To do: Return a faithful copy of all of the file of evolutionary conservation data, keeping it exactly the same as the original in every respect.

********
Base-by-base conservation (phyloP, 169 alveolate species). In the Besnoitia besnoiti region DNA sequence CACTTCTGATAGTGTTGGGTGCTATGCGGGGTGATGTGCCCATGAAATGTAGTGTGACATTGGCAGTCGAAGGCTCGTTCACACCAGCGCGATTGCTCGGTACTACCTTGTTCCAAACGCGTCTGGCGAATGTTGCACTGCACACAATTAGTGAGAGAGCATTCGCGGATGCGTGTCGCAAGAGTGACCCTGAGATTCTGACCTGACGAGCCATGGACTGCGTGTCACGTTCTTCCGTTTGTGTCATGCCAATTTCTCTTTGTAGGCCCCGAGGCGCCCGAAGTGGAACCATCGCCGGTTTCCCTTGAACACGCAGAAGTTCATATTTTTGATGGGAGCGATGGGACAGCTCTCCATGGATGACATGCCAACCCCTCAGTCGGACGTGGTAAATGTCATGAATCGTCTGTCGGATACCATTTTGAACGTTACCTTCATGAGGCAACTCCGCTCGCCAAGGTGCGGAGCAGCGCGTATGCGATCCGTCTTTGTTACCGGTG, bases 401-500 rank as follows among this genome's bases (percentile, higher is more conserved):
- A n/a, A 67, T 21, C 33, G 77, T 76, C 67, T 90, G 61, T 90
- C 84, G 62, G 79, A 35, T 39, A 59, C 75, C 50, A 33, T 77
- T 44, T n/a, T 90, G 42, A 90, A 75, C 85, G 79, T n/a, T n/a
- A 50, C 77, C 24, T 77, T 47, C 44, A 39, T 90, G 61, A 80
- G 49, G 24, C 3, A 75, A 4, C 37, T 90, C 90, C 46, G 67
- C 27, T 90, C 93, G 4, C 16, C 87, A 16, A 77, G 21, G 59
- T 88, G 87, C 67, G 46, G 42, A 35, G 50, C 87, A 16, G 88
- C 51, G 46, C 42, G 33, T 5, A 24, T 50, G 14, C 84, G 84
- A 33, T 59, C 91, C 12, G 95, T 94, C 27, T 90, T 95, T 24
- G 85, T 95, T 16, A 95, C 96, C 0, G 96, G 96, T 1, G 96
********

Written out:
Base-by-base conservation (phyloP, 169 alveolate species). In the Besnoitia besnoiti region DNA sequence CACTTCTGATAGTGTTGGGTGCTATGCGGGGTGATGTGCCCATGAAATGTAGTGTGACATTGGCAGTCGAAGGCTCGTTCACACCAGCGCGATTGCTCGGTACTACCTTGTTCCAAACGCGTCTGGCGAATGTTGCACTGCACACAATTAGTGAGAGAGCATTCGCGGATGCGTGTCGCAAGAGTGACCCTGAGATTCTGACCTGACGAGCCATGGACTGCGTGTCACGTTCTTCCGTTTGTGTCATGCCAATTTCTCTTTGTAGGCCCCGAGGCGCCCGAAGTGGAACCATCGCCGGTTTCCCTTGAACACGCAGAAGTTCATATTTTTGATGGGAGCGATGGGACAGCTCTCCATGGATGACATGCCAACCCCTCAGTCGGACGTGGTAAATGTCATGAATCGTCTGTCGGATACCATTTTGAACGTTACCTTCATGAGGCAACTCCGCTCGCCAAGGTGCGGAGCAGCGCGTATGCGATCCGTCTTTGTTACCGGTG, bases 401-500 rank as follows among this genome's bases (percentile, higher is more conserved):
- A n/a, A 67, T 21, C 33, G 77, T 76, C 67, T 90, G 61, T 90
- C 84, G 62, G 79, A 35, T 39, A 59, C 75, C 50, A 33, T 77
- T 44, T n/a, T 90, G 42, A 90, A 75, C 85, G 79, T n/a, T n/a
- A 50, C 77, C 24, T 77, T 47, C 44, A 39, T 90, G 61, A 80
- G 49, G 24, C 3, A 75, A 4, C 37, T 90, C 90, C 46, G 67
- C 27, T 90, C 93, G 4, C 16, C 87, A 16, A 77, G 21, G 59
- T 88, G 87, C 67, G 46, G 42, A 35, G 50, C 87, A 16, G 88
- C 51, G 46, C 42, G 33, T 5, A 24, T 50, G 14, C 84, G 84
- A 33, T 59, C 91, C 12, G 95, T 94, C 27, T 90, T 95, T 24
- G 85, T 95, T 16, A 95, C 96, C 0, G 96, G 96, T 1, G 96